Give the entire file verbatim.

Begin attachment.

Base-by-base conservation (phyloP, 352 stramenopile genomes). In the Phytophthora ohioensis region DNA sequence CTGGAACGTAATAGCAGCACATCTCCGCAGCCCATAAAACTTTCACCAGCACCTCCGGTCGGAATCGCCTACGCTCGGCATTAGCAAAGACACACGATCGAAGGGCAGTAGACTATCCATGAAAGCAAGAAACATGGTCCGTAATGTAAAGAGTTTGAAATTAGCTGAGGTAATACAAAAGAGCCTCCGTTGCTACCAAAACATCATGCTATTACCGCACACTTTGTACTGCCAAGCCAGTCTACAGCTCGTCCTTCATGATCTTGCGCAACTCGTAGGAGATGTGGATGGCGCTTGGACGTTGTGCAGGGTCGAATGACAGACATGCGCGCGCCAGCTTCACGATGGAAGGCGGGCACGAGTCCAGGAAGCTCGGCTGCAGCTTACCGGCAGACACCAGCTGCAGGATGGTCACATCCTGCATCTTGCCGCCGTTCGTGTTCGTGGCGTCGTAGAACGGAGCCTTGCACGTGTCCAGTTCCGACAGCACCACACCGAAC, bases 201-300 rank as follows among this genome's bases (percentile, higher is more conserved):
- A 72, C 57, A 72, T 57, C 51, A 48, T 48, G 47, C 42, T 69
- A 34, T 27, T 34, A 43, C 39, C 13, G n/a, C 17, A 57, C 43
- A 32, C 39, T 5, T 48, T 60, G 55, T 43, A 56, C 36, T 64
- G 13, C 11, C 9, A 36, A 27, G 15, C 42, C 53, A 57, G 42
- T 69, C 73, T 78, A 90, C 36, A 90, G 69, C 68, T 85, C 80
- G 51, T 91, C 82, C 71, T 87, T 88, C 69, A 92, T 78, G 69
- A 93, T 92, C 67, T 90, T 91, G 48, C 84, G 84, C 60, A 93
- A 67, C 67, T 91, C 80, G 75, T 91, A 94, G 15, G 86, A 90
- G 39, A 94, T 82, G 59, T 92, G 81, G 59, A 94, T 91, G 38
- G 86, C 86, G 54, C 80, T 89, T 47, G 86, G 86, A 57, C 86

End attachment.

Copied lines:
Base-by-base conservation (phyloP, 352 stramenopile genomes). In the Phytophthora ohioensis region DNA sequence CTGGAACGTAATAGCAGCACATCTCCGCAGCCCATAAAACTTTCACCAGCACCTCCGGTCGGAATCGCCTACGCTCGGCATTAGCAAAGACACACGATCGAAGGGCAGTAGACTATCCATGAAAGCAAGAAACATGGTCCGTAATGTAAAGAGTTTGAAATTAGCTGAGGTAATACAAAAGAGCCTCCGTTGCTACCAAAACATCATGCTATTACCGCACACTTTGTACTGCCAAGCCAGTCTACAGCTCGTCCTTCATGATCTTGCGCAACTCGTAGGAGATGTGGATGGCGCTTGGACGTTGTGCAGGGTCGAATGACAGACATGCGCGCGCCAGCTTCACGATGGAAGGCGGGCACGAGTCCAGGAAGCTCGGCTGCAGCTTACCGGCAGACACCAGCTGCAGGATGGTCACATCCTGCATCTTGCCGCCGTTCGTGTTCGTGGCGTCGTAGAACGGAGCCTTGCACGTGTCCAGTTCCGACAGCACCACACCGAAC, bases 201-300 rank as follows among this genome's bases (percentile, higher is more conserved):
- A 72, C 57, A 72, T 57, C 51, A 48, T 48, G 47, C 42, T 69
- A 34, T 27, T 34, A 43, C 39, C 13, G n/a, C 17, A 57, C 43
- A 32, C 39, T 5, T 48, T 60, G 55, T 43, A 56, C 36, T 64
- G 13, C 11, C 9, A 36, A 27, G 15, C 42, C 53, A 57, G 42
- T 69, C 73, T 78, A 90, C 36, A 90, G 69, C 68, T 85, C 80
- G 51, T 91, C 82, C 71, T 87, T 88, C 69, A 92, T 78, G 69
- A 93, T 92, C 67, T 90, T 91, G 48, C 84, G 84, C 60, A 93
- A 67, C 67, T 91, C 80, G 75, T 91, A 94, G 15, G 86, A 90
- G 39, A 94, T 82, G 59, T 92, G 81, G 59, A 94, T 91, G 38
- G 86, C 86, G 54, C 80, T 89, T 47, G 86, G 86, A 57, C 86